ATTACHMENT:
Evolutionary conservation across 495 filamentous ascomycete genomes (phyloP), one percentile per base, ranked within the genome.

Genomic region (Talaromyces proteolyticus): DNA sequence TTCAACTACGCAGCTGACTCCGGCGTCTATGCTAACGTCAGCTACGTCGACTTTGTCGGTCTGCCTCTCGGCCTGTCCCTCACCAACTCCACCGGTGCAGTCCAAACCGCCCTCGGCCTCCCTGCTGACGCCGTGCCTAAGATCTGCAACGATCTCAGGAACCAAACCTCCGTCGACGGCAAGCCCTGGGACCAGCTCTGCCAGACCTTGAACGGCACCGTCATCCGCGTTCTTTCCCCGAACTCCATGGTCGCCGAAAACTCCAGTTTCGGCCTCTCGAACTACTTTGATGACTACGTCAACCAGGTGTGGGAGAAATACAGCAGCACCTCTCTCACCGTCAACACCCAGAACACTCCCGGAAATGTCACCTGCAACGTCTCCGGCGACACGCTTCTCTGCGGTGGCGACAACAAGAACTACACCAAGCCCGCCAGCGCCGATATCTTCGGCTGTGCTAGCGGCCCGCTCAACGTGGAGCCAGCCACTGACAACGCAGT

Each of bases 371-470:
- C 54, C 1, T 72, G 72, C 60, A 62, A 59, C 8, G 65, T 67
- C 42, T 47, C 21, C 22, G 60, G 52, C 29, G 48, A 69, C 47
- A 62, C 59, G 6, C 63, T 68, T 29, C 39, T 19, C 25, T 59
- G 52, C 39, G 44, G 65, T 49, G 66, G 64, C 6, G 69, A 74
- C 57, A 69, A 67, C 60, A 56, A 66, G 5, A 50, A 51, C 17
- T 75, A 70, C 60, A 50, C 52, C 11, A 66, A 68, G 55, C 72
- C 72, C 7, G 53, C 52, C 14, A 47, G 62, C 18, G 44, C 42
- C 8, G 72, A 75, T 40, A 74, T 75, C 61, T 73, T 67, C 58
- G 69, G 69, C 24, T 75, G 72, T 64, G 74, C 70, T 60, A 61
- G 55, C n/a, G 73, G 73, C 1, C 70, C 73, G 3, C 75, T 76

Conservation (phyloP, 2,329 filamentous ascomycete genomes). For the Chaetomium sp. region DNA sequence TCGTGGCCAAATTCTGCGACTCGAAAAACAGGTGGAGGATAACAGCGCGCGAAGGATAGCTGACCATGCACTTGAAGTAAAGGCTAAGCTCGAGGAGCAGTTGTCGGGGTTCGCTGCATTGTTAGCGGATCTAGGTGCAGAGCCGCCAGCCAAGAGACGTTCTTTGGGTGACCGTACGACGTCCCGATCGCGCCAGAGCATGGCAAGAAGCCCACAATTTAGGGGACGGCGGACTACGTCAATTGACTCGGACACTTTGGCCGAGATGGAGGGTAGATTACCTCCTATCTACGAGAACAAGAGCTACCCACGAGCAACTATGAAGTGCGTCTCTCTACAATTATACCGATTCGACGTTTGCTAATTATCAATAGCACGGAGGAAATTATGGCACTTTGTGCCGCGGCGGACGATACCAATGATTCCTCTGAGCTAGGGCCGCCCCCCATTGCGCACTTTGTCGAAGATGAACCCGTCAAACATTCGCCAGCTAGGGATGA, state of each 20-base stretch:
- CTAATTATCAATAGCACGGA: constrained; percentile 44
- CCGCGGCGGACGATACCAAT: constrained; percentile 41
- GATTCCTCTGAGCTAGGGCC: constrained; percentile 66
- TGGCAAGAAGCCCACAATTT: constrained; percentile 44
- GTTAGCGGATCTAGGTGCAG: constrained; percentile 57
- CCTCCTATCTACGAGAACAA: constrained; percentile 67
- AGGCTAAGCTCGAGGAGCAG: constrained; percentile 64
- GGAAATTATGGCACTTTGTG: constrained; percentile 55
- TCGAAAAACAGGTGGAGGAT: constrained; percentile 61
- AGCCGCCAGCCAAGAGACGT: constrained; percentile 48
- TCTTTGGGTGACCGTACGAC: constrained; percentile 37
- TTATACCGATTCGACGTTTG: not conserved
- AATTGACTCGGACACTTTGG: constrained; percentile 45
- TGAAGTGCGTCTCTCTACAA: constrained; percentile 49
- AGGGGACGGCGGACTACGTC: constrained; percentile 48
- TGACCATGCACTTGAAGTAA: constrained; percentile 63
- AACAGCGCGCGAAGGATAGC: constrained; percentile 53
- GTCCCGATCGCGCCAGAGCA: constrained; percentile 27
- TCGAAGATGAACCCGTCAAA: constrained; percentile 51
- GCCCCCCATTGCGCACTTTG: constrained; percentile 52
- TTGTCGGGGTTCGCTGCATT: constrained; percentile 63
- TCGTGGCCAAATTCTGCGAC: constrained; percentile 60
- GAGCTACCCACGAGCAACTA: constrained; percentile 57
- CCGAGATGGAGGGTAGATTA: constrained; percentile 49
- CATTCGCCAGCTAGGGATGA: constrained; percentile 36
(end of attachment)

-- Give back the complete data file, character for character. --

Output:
Evolutionary conservation across 495 filamentous ascomycete genomes (phyloP), one percentile per base, ranked within the genome.

Genomic region (Talaromyces proteolyticus): DNA sequence TTCAACTACGCAGCTGACTCCGGCGTCTATGCTAACGTCAGCTACGTCGACTTTGTCGGTCTGCCTCTCGGCCTGTCCCTCACCAACTCCACCGGTGCAGTCCAAACCGCCCTCGGCCTCCCTGCTGACGCCGTGCCTAAGATCTGCAACGATCTCAGGAACCAAACCTCCGTCGACGGCAAGCCCTGGGACCAGCTCTGCCAGACCTTGAACGGCACCGTCATCCGCGTTCTTTCCCCGAACTCCATGGTCGCCGAAAACTCCAGTTTCGGCCTCTCGAACTACTTTGATGACTACGTCAACCAGGTGTGGGAGAAATACAGCAGCACCTCTCTCACCGTCAACACCCAGAACACTCCCGGAAATGTCACCTGCAACGTCTCCGGCGACACGCTTCTCTGCGGTGGCGACAACAAGAACTACACCAAGCCCGCCAGCGCCGATATCTTCGGCTGTGCTAGCGGCCCGCTCAACGTGGAGCCAGCCACTGACAACGCAGT

Each of bases 371-470:
- C 54, C 1, T 72, G 72, C 60, A 62, A 59, C 8, G 65, T 67
- C 42, T 47, C 21, C 22, G 60, G 52, C 29, G 48, A 69, C 47
- A 62, C 59, G 6, C 63, T 68, T 29, C 39, T 19, C 25, T 59
- G 52, C 39, G 44, G 65, T 49, G 66, G 64, C 6, G 69, A 74
- C 57, A 69, A 67, C 60, A 56, A 66, G 5, A 50, A 51, C 17
- T 75, A 70, C 60, A 50, C 52, C 11, A 66, A 68, G 55, C 72
- C 72, C 7, G 53, C 52, C 14, A 47, G 62, C 18, G 44, C 42
- C 8, G 72, A 75, T 40, A 74, T 75, C 61, T 73, T 67, C 58
- G 69, G 69, C 24, T 75, G 72, T 64, G 74, C 70, T 60, A 61
- G 55, C n/a, G 73, G 73, C 1, C 70, C 73, G 3, C 75, T 76

Conservation (phyloP, 2,329 filamentous ascomycete genomes). For the Chaetomium sp. region DNA sequence TCGTGGCCAAATTCTGCGACTCGAAAAACAGGTGGAGGATAACAGCGCGCGAAGGATAGCTGACCATGCACTTGAAGTAAAGGCTAAGCTCGAGGAGCAGTTGTCGGGGTTCGCTGCATTGTTAGCGGATCTAGGTGCAGAGCCGCCAGCCAAGAGACGTTCTTTGGGTGACCGTACGACGTCCCGATCGCGCCAGAGCATGGCAAGAAGCCCACAATTTAGGGGACGGCGGACTACGTCAATTGACTCGGACACTTTGGCCGAGATGGAGGGTAGATTACCTCCTATCTACGAGAACAAGAGCTACCCACGAGCAACTATGAAGTGCGTCTCTCTACAATTATACCGATTCGACGTTTGCTAATTATCAATAGCACGGAGGAAATTATGGCACTTTGTGCCGCGGCGGACGATACCAATGATTCCTCTGAGCTAGGGCCGCCCCCCATTGCGCACTTTGTCGAAGATGAACCCGTCAAACATTCGCCAGCTAGGGATGA, state of each 20-base stretch:
- CTAATTATCAATAGCACGGA: constrained; percentile 44
- CCGCGGCGGACGATACCAAT: constrained; percentile 41
- GATTCCTCTGAGCTAGGGCC: constrained; percentile 66
- TGGCAAGAAGCCCACAATTT: constrained; percentile 44
- GTTAGCGGATCTAGGTGCAG: constrained; percentile 57
- CCTCCTATCTACGAGAACAA: constrained; percentile 67
- AGGCTAAGCTCGAGGAGCAG: constrained; percentile 64
- GGAAATTATGGCACTTTGTG: constrained; percentile 55
- TCGAAAAACAGGTGGAGGAT: constrained; percentile 61
- AGCCGCCAGCCAAGAGACGT: constrained; percentile 48
- TCTTTGGGTGACCGTACGAC: constrained; percentile 37
- TTATACCGATTCGACGTTTG: not conserved
- AATTGACTCGGACACTTTGG: constrained; percentile 45
- TGAAGTGCGTCTCTCTACAA: constrained; percentile 49
- AGGGGACGGCGGACTACGTC: constrained; percentile 48
- TGACCATGCACTTGAAGTAA: constrained; percentile 63
- AACAGCGCGCGAAGGATAGC: constrained; percentile 53
- GTCCCGATCGCGCCAGAGCA: constrained; percentile 27
- TCGAAGATGAACCCGTCAAA: constrained; percentile 51
- GCCCCCCATTGCGCACTTTG: constrained; percentile 52
- TTGTCGGGGTTCGCTGCATT: constrained; percentile 63
- TCGTGGCCAAATTCTGCGAC: constrained; percentile 60
- GAGCTACCCACGAGCAACTA: constrained; percentile 57
- CCGAGATGGAGGGTAGATTA: constrained; percentile 49
- CATTCGCCAGCTAGGGATGA: constrained; percentile 36